Like many good things in life, it happened both on purpose and by accident. I consider it a side effect of being a father, more than anything.
After years of car-free bliss, riding the bus where I had to, my (now ex) wife told me it was time to have a car. What with the baby on the way and all the running around like scared gophers that goes with it, something had to happen. Like many of her announcements, it came with a plan – did I mention we aren’t married anymore? This plan involved a friend with a 1985 Escort that had been parked for a while. The deal was this – $100 if I could get it running. And, in about a half an hour, I did (ignition wires were shot, is all).
I didn’t know it then, but I was joining a Moste Noble and Sacred Order. I call it “The Brotherhood of Crappy Cars,” because membership comes to anyone with a lousy ride. The privileges are simple – if you have a crappy car, other crappy cars wave you on. They let you merge on the freeway. You go ahead at a 4-way stop. If you are on the side of road and stuck, another Brother will stop. We look out for each other with simple gestures and brief moments of our lives.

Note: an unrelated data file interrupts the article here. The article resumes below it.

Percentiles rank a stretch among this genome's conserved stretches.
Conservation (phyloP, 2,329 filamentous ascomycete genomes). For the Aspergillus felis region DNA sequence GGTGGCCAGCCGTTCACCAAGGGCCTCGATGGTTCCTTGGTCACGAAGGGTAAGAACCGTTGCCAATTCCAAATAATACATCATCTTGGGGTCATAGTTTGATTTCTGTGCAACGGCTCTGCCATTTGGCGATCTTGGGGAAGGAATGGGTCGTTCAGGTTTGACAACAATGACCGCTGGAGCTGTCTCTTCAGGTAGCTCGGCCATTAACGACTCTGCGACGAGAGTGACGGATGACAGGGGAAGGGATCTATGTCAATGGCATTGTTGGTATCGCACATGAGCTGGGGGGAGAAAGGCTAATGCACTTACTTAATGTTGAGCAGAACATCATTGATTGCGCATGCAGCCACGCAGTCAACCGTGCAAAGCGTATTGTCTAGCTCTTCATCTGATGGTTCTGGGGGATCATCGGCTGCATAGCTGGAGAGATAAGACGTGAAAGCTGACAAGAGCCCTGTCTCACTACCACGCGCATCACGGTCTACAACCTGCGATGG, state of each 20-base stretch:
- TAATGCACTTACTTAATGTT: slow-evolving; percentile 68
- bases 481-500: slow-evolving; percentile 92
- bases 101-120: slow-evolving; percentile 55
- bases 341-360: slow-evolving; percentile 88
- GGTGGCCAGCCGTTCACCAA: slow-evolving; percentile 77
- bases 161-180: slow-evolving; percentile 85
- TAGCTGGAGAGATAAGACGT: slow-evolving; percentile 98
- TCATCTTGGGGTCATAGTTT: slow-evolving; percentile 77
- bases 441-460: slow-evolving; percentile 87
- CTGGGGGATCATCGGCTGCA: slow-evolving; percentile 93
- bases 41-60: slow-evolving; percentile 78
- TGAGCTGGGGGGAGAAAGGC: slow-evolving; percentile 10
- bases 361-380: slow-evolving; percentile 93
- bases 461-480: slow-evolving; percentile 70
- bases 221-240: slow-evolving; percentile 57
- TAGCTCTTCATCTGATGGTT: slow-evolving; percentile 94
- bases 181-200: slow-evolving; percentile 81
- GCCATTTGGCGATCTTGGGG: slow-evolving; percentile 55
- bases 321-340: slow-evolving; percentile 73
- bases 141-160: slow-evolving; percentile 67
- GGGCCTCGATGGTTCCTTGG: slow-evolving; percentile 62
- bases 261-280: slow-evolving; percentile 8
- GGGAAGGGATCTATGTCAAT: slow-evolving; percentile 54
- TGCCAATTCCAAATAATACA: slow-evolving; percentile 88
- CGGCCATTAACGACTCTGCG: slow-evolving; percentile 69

Why do we do this? I don’t know. Those of us who drive crappy cars are either poor or really don’t care what other people think. We are a certain kind of outcast, the ones not usually celebrated in movies and songs. All we have is each other, and all of us are just a few loose bolts away from disaster. Sticking together is obvious.
I call this “The Brotherhood” because it is, sadly, not a sisterhood. Women who drive crappy cars seem to either not care or are deeply embarrassed that they have to drive a heap. It appears that only men truly have an interest in embracing their lot in life so fully.
As time has gone on, my status has changed. In 2000 the 85 Escort had all of its life finally squeezed out of it, and it went to the junkyard as $28.73 of scrap. No longer could I tell people I picked up a $100 Escort to await the obvious joke that it was either a cheap car or an expensive date. I upgraded to a 1993 Escort Wagon, which started to give me trouble last year. Now, befitting my status as a writer, I sponge off my girlfriend and drive her 2003 Saturn. I am no longer a Brother.
I miss my Brothers at times, I admit. Every once in a while I see an old Escort on the road, or maybe an old Civic. I wave them ahead of me and hope they know. Sure, I have a nice ride, but deep inside, I’m one of you. Why? I guess it’s because the freedom that a car supposedly brings is no match for the great freedom of not caring at all what people think. The whole “Freedom” trip isn’t anything more than what’s going on in your head.